On Saturday, I decided to head to the Cabrillo National Monument, on the south end of Point Loma in San Diego. Even though I lived in San Diego for many years, I never ended up finding my way down to the national monument, so I was excited to take the time to do so, finally.
The National Monument is only open between 9am and 4:30pm, making it somewhat more difficult than most others to visit. It requires driving through Naval Base Point Loma, but then opens up some lovely views of the ocean and San Diego.
I quickly parked in the parking lot, when I arrived, and began walking around the park. Of course, I jumped onto the longest trail in the park, the Bayside Trail. This trail goes along the Eastern side of the peninsula, through an area of sea-side cliffs and coastal sage scrub, to a lovely viewpoint about 400ft lower. It was a pretty easy hike, but provided some lovely viewpoints and historical interest as the area in which a large searchlight was stationed and operated during World War II, to highlight ships arriving at night.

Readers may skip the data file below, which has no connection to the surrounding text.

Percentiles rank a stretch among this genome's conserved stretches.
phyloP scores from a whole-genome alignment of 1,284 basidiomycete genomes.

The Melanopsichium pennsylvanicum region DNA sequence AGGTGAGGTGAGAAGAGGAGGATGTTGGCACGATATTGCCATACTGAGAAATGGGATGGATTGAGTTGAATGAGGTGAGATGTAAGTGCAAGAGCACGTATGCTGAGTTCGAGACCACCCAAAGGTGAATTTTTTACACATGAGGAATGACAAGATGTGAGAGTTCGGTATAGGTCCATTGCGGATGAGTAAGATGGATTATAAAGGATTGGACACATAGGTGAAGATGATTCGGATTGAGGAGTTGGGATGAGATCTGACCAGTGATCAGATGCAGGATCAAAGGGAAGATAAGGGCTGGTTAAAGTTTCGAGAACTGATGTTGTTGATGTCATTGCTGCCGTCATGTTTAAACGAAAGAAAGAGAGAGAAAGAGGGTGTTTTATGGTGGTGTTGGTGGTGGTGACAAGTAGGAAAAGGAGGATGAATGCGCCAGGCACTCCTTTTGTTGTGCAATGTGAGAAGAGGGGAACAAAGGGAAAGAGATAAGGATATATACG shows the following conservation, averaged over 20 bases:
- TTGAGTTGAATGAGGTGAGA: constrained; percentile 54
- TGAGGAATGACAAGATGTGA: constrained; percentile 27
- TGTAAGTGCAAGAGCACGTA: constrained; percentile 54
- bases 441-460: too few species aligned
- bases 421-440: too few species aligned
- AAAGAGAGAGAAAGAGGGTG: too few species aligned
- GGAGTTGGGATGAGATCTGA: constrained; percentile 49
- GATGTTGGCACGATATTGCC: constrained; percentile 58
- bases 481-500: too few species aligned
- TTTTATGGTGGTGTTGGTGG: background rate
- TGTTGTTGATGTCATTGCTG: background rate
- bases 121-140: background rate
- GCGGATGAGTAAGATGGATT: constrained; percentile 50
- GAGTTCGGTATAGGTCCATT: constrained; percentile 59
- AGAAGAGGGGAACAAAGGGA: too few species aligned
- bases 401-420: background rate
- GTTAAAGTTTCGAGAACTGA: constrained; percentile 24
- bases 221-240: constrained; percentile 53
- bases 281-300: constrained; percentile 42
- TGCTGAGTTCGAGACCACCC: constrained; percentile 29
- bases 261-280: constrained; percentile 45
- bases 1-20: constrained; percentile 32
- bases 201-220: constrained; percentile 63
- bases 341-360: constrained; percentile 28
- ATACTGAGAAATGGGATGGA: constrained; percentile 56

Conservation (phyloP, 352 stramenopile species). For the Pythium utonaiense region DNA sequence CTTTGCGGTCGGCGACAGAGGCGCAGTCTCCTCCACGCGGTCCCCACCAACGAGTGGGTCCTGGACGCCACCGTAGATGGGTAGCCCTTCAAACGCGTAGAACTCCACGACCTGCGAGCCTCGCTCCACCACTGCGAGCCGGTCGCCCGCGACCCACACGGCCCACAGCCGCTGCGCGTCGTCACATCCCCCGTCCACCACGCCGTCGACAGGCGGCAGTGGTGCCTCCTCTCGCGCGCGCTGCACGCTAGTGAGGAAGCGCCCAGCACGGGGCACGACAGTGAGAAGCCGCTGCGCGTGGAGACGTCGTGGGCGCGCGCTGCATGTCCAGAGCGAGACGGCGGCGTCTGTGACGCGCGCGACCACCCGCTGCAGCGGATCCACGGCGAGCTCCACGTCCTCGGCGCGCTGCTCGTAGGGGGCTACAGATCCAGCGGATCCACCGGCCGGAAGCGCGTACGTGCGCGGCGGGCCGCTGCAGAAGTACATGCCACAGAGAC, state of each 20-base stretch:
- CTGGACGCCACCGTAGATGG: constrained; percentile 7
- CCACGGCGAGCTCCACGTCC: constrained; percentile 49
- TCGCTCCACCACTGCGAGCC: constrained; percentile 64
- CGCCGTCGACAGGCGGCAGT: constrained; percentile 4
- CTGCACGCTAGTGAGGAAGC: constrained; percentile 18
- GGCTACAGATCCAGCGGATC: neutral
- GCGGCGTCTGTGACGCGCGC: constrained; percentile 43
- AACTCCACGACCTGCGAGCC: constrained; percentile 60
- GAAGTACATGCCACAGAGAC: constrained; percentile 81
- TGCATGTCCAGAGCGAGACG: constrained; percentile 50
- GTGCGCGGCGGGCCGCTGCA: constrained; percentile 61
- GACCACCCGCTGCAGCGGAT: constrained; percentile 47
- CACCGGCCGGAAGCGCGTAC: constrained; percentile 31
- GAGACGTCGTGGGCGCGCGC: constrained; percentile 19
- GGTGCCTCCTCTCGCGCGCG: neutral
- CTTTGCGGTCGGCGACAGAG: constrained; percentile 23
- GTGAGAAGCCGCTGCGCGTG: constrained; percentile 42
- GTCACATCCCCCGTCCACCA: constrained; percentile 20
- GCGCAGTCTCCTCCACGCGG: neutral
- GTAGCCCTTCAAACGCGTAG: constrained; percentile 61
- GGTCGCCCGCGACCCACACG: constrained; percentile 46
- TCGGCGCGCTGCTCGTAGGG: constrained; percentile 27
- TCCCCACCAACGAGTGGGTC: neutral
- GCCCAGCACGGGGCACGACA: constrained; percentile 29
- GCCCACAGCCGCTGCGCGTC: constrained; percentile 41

As I hiked back up the trail, I visited the Point Loma Lighthouse and explored along the top ridge before heading back to the car and heading down to the Western side of the peninsula.
Unfortunately, it was nearly high tide, and rising when I arrived. Looking at the tidal calendars, there wasn’t a very good low tide that day anyhow, but this all meant that I was unable to truly visit the tidal pools present on this side of the peninsula. Nonetheless, I explored the area, getting out to walk along the sea-side cliffs and take plenty of pictures.
Cabrillo is just a small monument, but it’s quite beautiful. I can finally stop complaining that I haven’t made it there!